Taraila shadowed most of the sections within DDA, witnessing their efforts to educate the public about the spotted lanternfly, a serious invasive insect threatening plants and trees in the northeast. Taraila attended a bill signing at Legislative Hall, witnessed the implementation of the new Senior CItizen Farmers’ Market Nutrition Program, toured a local butcher/slaughterhouse, learned about Delaware’s noxious weeds, and tested milkfat content from local creameries as part of DDA’s Weights and Measures section.
“This internship helped reinforce my passion to ‘agvocate,’” emphasized Taraila. “I learned about so many great and important things that are happening in agriculture. I passionately believe that the broader public should learn how vital agriculture is in people’s lives.”
Parker Magness, ANR senior was placed and funded by Willard Agri-Service in York, PA. Magness worked with the crop protection and fertilizer division under the mentorship of David Hertel. His main task was scouting corn and soybeans for different pests affecting mid-Atlantic crops. Magness has been asked to stay on this fall conducting soil tests for nutrient management plans.
“Although I came into this internship with a background in farming, I learned much more than I expected to, such as slug damage on corn,” Magness revealed. “I was surprised how much interaction I had with crop producers on a daily basis.”
Parker O’Day, an APEC junior and David Townsend, a ANR/plant science senior, worked with mentor Scott Raubenstine at Perdue Agri-business. Both students gained exposure through various divisions within the company including specialty crops (malted barley and rapeseed), compost, marketing and sales.
Summer Thomas served as an Extension Scholar and worked on several projects with her mentor, Emmalea Ernest, extension associate scientist in Carvel’s fruit and vegetable program. Thomas worked with crops such as lima beans, tomatoes, peppers, string beans and lettuce – investigating the effect of heat stress on yields. Crops were grown under different colored shade cloths. Thomas collected data, measuring the temperatures under the tents as well as a control without shade protection. Thomas observed Ernest evaluating different breeding lines of lima beans for heat tolerance, disease, nematode resistance and yield.
While most of her time was spent out in fields, Thomas did have the chance to receive some heat relief of her own. Inside in the kitchen area of Carvel’s plant laboratory, she and Ernest tested sugars and acidity of blueberry fruit grown in research trials. Thomas also worked on the Weekly Crop Update, a publication sent to farmers during the growing season.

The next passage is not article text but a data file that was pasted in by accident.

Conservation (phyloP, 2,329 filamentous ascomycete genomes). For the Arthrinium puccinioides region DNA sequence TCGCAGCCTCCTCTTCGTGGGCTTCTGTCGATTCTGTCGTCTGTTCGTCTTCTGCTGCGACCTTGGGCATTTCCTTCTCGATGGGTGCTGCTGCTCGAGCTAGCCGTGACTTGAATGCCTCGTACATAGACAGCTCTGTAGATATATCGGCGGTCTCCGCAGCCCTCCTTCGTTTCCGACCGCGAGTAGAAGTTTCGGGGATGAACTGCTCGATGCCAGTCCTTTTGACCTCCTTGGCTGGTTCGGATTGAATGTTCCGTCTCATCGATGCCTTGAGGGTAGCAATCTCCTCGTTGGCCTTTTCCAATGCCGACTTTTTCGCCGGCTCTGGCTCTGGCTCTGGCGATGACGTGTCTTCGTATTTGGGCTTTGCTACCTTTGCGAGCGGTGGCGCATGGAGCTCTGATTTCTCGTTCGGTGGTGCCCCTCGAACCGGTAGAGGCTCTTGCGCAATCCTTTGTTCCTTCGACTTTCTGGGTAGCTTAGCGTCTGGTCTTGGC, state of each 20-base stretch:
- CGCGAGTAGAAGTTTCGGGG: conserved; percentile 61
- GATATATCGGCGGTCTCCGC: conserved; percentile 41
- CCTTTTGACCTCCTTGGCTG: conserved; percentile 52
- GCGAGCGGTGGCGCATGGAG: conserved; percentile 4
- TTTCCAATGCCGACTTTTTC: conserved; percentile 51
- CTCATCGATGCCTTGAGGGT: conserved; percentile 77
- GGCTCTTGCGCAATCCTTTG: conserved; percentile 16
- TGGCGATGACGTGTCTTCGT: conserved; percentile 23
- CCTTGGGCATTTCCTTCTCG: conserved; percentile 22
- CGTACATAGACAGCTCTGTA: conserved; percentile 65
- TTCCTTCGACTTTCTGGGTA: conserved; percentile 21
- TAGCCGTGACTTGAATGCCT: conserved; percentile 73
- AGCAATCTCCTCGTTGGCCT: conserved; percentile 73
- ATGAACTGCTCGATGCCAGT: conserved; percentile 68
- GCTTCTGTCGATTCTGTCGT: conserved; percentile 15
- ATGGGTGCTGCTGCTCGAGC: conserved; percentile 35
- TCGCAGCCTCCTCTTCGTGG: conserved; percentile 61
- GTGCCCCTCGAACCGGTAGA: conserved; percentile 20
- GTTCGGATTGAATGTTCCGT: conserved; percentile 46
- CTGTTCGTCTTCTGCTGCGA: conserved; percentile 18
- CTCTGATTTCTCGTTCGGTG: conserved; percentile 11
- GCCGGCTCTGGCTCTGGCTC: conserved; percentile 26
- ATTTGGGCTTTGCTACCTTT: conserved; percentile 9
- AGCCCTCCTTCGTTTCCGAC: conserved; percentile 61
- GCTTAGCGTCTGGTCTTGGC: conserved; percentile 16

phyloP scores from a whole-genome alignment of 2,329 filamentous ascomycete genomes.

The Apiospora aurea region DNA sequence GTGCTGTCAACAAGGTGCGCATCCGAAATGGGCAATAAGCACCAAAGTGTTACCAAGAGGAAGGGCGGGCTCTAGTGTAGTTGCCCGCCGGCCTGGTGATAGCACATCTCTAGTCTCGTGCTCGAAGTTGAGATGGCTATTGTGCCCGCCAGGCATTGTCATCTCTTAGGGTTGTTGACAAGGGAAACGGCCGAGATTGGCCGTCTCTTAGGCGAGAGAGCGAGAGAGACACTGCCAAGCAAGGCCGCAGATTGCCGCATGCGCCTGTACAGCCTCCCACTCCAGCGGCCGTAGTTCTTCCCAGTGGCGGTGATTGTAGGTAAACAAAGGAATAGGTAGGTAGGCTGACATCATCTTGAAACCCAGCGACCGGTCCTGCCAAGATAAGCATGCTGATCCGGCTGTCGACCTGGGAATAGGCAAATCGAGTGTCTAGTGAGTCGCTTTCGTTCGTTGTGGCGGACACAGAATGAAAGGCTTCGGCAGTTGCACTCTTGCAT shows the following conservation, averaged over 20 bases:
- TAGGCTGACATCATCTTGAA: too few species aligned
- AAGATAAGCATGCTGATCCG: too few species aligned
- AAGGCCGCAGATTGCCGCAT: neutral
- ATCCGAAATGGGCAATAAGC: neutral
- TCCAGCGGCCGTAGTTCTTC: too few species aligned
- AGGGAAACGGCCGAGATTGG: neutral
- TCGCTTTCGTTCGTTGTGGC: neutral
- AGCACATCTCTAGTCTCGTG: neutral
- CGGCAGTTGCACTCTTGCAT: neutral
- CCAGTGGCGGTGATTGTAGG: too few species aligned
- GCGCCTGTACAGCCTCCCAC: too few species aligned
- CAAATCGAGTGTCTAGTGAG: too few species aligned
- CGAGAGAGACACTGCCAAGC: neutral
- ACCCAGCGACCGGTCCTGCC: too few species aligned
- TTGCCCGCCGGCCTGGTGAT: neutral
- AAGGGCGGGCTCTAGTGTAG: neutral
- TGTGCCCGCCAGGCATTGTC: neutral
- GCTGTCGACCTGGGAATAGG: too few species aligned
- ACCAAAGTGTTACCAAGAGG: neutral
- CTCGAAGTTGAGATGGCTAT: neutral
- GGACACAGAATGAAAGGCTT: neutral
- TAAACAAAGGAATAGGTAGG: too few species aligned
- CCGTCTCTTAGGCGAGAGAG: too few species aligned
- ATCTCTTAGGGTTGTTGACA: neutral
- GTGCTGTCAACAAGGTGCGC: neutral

ANR senior Alex Winward spent 11 weeks at Bayer Crop Research’s station in Galena, MD, an opportunity Isaacs arranged. Winward worked closely with agronomic research manager and weed specialist Sandeep Rana. Winward mixed chemical applications, sprayed applications, and rated trials for herbicide effectiveness among other processes. He gained experience with field equipment such as the facility’s CO2 backpack sprayer and booms. Winward also collected data with Plot Walker software. Toward the end of the summer, Rana shared a graph representing the outstanding accuracy of their ratings work, giving Winward a sense of pride that his contribution was helpful for the assessment scientists.
“I was thrilled when management at the station asked me to continue working part-time through the harvest season,” emphasized Winward
In addition to internships for UD students, Carvel staff members Jarrod Miller, extension agronomist and Shawn Tingle, extension associate in nutrient management mentored Jordan Marvel, a production agriculture major at Delaware Tech Owens Campus in Georgetown. This internship fulfills Sussex County Council’s requirement that an internship be awarded to a Sussex County resident.
About the Elbert N. and Ann V. Carvel Research and Education Center
The Carvel Center serves as the southern agriculture experiment station for CANR and encompasses the 347-acre Thurman Adams Jr. research farm,the 120-acre Warrington Irrigation Research Farm, Lasher Laboratory (poultry diagnostics), the Jones Hamilton Environmental Poultry Research House and is home to Sussex County Cooperative Extension. Courses such as Isaacs’s AGRI 130 are taught in classrooms equipped with distance technology simultaneously reaching students in Georgetown and Newark. As such, the Carvel Center is a hub for research, outreach, teaching, and networking with stakeholders, growers, government and allied agriculture industries addressing fruit, vegetable and agronomic crop production; irrigation; nutrient management and integrated pest management. Carvel’s staff of faculty, researchers, extension agents and specialists customize the internships and personally mentor students at the facility, making the Carvel Center a unique campus venue to support specialized strategic internships.